If a solitary vampire were prowling the deepest floors of this prison every night, and a single prisoner died every night, it would not raise suspicion. In fact, the guards and staff might think the lower floors harbor some kind of infection and intentionally start sending the worst of the worst into the "pit" to meet their end.

• The "son" can also be played by a (young) actor, or even simply by a descendant of the king with a strong resemblance. You'll just want him "out to the border, it forges the character" for the last few years, so people forget what he looks like. Then swap the "aged" (make-up) king with the old actor, and starts a parade for the return of the prodigal son -- the actual "son" disappearing at some point. – Matthieu M. Dec 4 '19 at 13:34
• Funny how the old king has died the day after he abdicated for the last five generations... – Mad Physicist Dec 4 '19 at 17:30
• @MadPhysicist Not really, the court Astrologist just has a 100% accuracy rate. – Aron Dec 5 '19 at 2:04
• @MatthieuM. The disappearing son can be re-used as the elderly king when it's time to swap again. – Josh Dec 5 '19 at 10:50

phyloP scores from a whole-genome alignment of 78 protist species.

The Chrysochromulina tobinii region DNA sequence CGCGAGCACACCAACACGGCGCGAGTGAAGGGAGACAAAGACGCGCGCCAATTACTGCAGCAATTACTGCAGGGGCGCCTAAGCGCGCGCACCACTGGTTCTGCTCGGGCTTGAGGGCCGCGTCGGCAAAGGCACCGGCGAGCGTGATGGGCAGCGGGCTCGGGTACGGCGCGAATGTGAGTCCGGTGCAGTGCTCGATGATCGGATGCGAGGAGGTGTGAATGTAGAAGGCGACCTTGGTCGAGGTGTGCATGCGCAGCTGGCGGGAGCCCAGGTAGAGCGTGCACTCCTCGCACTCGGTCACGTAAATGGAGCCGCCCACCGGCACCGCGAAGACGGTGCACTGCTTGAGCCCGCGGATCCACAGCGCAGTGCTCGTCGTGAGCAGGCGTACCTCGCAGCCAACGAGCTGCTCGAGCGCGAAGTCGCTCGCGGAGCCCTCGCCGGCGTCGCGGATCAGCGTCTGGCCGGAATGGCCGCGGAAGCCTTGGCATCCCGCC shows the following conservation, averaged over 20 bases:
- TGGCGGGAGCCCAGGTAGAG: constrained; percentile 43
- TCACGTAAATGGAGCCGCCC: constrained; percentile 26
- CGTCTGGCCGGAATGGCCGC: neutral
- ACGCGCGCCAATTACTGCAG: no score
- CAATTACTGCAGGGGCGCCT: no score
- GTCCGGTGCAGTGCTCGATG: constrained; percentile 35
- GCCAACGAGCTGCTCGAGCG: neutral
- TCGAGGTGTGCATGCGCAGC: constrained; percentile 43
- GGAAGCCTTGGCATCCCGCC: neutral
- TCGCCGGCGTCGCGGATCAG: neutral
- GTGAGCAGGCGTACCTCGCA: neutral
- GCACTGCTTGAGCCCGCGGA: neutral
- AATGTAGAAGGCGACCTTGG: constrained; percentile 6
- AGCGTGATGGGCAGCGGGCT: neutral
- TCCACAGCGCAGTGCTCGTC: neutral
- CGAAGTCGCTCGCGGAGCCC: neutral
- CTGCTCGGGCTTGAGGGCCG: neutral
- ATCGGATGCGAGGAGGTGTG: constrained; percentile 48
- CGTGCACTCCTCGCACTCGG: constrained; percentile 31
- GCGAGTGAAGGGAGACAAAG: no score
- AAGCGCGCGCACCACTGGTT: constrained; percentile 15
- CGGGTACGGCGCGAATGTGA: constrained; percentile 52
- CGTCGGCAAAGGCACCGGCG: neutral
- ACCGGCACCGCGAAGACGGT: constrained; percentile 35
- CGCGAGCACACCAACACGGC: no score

• I think, an elected successor works better than a son, as it might raise suspicion if you never saw the son together with his father. In contrast, the search for a worthy to-be-elected successor might only start when the king “got old” and reveal someone not being present in the public before. Just look at how some never-heard-of guy may become the new pope after a non-public election… – Holger Dec 5 '19 at 11:20

A few options I can think of:

## He uses a dynasty of puppets

If the vampire king is ruling publicly, he'll be caught after a few decades when it becomes obvious that he isn't aging. He needs some figurehead to rule for him. He offers another noble family a bargain: they get to become the royals and live lives of idle luxury, so long as they

1. Only give edicts and pass laws that he approves, and
2. Never reveal the secret of who truly wields power.

If you need a way for him to effectively bring about this state of affairs, the noble family could be his own descendants (if he can have children as a vampire) or he could adopt a child to claim as his own heir.

edit

As @Frauke points out, this situation is unstable as soon as any members of the royal family decide they want to actually rule. This is difficult to overcome, but not impossible. The trick the vampire king has to pull off is to make himself indispensable to their position. He could approach this in a number of ways, and might combine some of the below: